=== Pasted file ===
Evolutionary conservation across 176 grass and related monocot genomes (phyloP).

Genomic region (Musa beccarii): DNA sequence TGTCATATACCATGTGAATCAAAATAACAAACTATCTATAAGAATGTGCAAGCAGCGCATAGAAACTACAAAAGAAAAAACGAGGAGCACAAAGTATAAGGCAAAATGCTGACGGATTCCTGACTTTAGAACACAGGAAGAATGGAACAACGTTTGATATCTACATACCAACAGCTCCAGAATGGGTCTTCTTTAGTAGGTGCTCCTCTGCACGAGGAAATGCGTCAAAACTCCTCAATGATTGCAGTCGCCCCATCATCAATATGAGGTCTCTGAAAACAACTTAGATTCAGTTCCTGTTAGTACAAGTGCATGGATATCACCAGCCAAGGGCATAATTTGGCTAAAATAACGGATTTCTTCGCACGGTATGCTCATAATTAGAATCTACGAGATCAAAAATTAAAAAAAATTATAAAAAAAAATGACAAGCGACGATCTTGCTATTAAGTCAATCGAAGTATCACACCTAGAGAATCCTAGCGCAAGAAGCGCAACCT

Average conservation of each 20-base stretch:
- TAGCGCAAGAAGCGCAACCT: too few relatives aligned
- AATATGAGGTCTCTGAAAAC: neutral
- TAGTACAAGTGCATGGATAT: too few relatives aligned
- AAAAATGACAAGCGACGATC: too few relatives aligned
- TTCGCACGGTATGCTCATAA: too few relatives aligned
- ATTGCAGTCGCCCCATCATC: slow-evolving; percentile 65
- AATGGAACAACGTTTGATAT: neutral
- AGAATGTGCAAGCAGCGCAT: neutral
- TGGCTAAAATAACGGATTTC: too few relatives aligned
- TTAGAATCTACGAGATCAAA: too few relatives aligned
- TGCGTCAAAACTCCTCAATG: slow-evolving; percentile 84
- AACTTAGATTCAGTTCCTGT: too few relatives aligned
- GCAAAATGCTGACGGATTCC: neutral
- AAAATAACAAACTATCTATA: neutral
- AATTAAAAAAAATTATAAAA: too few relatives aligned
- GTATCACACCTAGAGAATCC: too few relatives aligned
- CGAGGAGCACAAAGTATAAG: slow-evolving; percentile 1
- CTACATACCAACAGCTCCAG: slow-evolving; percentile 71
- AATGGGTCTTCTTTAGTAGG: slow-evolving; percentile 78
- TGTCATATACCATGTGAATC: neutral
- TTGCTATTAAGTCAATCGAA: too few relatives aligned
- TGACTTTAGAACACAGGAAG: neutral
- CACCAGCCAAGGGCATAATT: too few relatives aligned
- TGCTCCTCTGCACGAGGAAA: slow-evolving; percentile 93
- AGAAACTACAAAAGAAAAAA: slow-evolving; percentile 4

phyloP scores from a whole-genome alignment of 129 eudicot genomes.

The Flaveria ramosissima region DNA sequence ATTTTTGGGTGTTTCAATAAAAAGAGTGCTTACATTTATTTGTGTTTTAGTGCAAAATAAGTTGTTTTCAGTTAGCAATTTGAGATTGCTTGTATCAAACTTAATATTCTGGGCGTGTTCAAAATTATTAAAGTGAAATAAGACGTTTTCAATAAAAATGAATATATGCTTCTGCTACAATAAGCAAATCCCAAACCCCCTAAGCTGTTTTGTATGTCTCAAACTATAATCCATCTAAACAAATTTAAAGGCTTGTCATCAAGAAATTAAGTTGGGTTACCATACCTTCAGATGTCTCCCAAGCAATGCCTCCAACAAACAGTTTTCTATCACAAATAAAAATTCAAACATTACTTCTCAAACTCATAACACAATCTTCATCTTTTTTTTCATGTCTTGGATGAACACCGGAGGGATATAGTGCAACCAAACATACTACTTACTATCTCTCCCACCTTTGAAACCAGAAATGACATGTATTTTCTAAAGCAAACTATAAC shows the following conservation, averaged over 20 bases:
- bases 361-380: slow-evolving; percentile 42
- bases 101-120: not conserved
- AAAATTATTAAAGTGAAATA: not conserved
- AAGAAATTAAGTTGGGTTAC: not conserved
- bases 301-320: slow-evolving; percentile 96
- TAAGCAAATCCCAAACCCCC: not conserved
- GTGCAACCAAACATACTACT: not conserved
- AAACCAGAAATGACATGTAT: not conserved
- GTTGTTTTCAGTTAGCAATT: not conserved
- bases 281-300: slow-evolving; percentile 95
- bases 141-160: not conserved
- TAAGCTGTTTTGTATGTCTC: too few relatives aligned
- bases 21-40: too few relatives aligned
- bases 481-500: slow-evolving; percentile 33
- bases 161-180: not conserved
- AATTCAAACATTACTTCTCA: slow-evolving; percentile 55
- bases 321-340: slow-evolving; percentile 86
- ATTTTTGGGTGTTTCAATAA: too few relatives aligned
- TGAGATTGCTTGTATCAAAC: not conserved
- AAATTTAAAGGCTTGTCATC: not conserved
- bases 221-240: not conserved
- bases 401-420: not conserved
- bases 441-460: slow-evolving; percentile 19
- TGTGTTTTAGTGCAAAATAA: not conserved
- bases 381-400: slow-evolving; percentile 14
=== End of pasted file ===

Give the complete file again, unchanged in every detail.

Evolutionary conservation across 176 grass and related monocot genomes (phyloP).

Genomic region (Musa beccarii): DNA sequence TGTCATATACCATGTGAATCAAAATAACAAACTATCTATAAGAATGTGCAAGCAGCGCATAGAAACTACAAAAGAAAAAACGAGGAGCACAAAGTATAAGGCAAAATGCTGACGGATTCCTGACTTTAGAACACAGGAAGAATGGAACAACGTTTGATATCTACATACCAACAGCTCCAGAATGGGTCTTCTTTAGTAGGTGCTCCTCTGCACGAGGAAATGCGTCAAAACTCCTCAATGATTGCAGTCGCCCCATCATCAATATGAGGTCTCTGAAAACAACTTAGATTCAGTTCCTGTTAGTACAAGTGCATGGATATCACCAGCCAAGGGCATAATTTGGCTAAAATAACGGATTTCTTCGCACGGTATGCTCATAATTAGAATCTACGAGATCAAAAATTAAAAAAAATTATAAAAAAAAATGACAAGCGACGATCTTGCTATTAAGTCAATCGAAGTATCACACCTAGAGAATCCTAGCGCAAGAAGCGCAACCT

Average conservation of each 20-base stretch:
- TAGCGCAAGAAGCGCAACCT: too few relatives aligned
- AATATGAGGTCTCTGAAAAC: neutral
- TAGTACAAGTGCATGGATAT: too few relatives aligned
- AAAAATGACAAGCGACGATC: too few relatives aligned
- TTCGCACGGTATGCTCATAA: too few relatives aligned
- ATTGCAGTCGCCCCATCATC: slow-evolving; percentile 65
- AATGGAACAACGTTTGATAT: neutral
- AGAATGTGCAAGCAGCGCAT: neutral
- TGGCTAAAATAACGGATTTC: too few relatives aligned
- TTAGAATCTACGAGATCAAA: too few relatives aligned
- TGCGTCAAAACTCCTCAATG: slow-evolving; percentile 84
- AACTTAGATTCAGTTCCTGT: too few relatives aligned
- GCAAAATGCTGACGGATTCC: neutral
- AAAATAACAAACTATCTATA: neutral
- AATTAAAAAAAATTATAAAA: too few relatives aligned
- GTATCACACCTAGAGAATCC: too few relatives aligned
- CGAGGAGCACAAAGTATAAG: slow-evolving; percentile 1
- CTACATACCAACAGCTCCAG: slow-evolving; percentile 71
- AATGGGTCTTCTTTAGTAGG: slow-evolving; percentile 78
- TGTCATATACCATGTGAATC: neutral
- TTGCTATTAAGTCAATCGAA: too few relatives aligned
- TGACTTTAGAACACAGGAAG: neutral
- CACCAGCCAAGGGCATAATT: too few relatives aligned
- TGCTCCTCTGCACGAGGAAA: slow-evolving; percentile 93
- AGAAACTACAAAAGAAAAAA: slow-evolving; percentile 4

phyloP scores from a whole-genome alignment of 129 eudicot genomes.

The Flaveria ramosissima region DNA sequence ATTTTTGGGTGTTTCAATAAAAAGAGTGCTTACATTTATTTGTGTTTTAGTGCAAAATAAGTTGTTTTCAGTTAGCAATTTGAGATTGCTTGTATCAAACTTAATATTCTGGGCGTGTTCAAAATTATTAAAGTGAAATAAGACGTTTTCAATAAAAATGAATATATGCTTCTGCTACAATAAGCAAATCCCAAACCCCCTAAGCTGTTTTGTATGTCTCAAACTATAATCCATCTAAACAAATTTAAAGGCTTGTCATCAAGAAATTAAGTTGGGTTACCATACCTTCAGATGTCTCCCAAGCAATGCCTCCAACAAACAGTTTTCTATCACAAATAAAAATTCAAACATTACTTCTCAAACTCATAACACAATCTTCATCTTTTTTTTCATGTCTTGGATGAACACCGGAGGGATATAGTGCAACCAAACATACTACTTACTATCTCTCCCACCTTTGAAACCAGAAATGACATGTATTTTCTAAAGCAAACTATAAC shows the following conservation, averaged over 20 bases:
- bases 361-380: slow-evolving; percentile 42
- bases 101-120: not conserved
- AAAATTATTAAAGTGAAATA: not conserved
- AAGAAATTAAGTTGGGTTAC: not conserved
- bases 301-320: slow-evolving; percentile 96
- TAAGCAAATCCCAAACCCCC: not conserved
- GTGCAACCAAACATACTACT: not conserved
- AAACCAGAAATGACATGTAT: not conserved
- GTTGTTTTCAGTTAGCAATT: not conserved
- bases 281-300: slow-evolving; percentile 95
- bases 141-160: not conserved
- TAAGCTGTTTTGTATGTCTC: too few relatives aligned
- bases 21-40: too few relatives aligned
- bases 481-500: slow-evolving; percentile 33
- bases 161-180: not conserved
- AATTCAAACATTACTTCTCA: slow-evolving; percentile 55
- bases 321-340: slow-evolving; percentile 86
- ATTTTTGGGTGTTTCAATAA: too few relatives aligned
- TGAGATTGCTTGTATCAAAC: not conserved
- AAATTTAAAGGCTTGTCATC: not conserved
- bases 221-240: not conserved
- bases 401-420: not conserved
- bases 441-460: slow-evolving; percentile 19
- TGTGTTTTAGTGCAAAATAA: not conserved
- bases 381-400: slow-evolving; percentile 14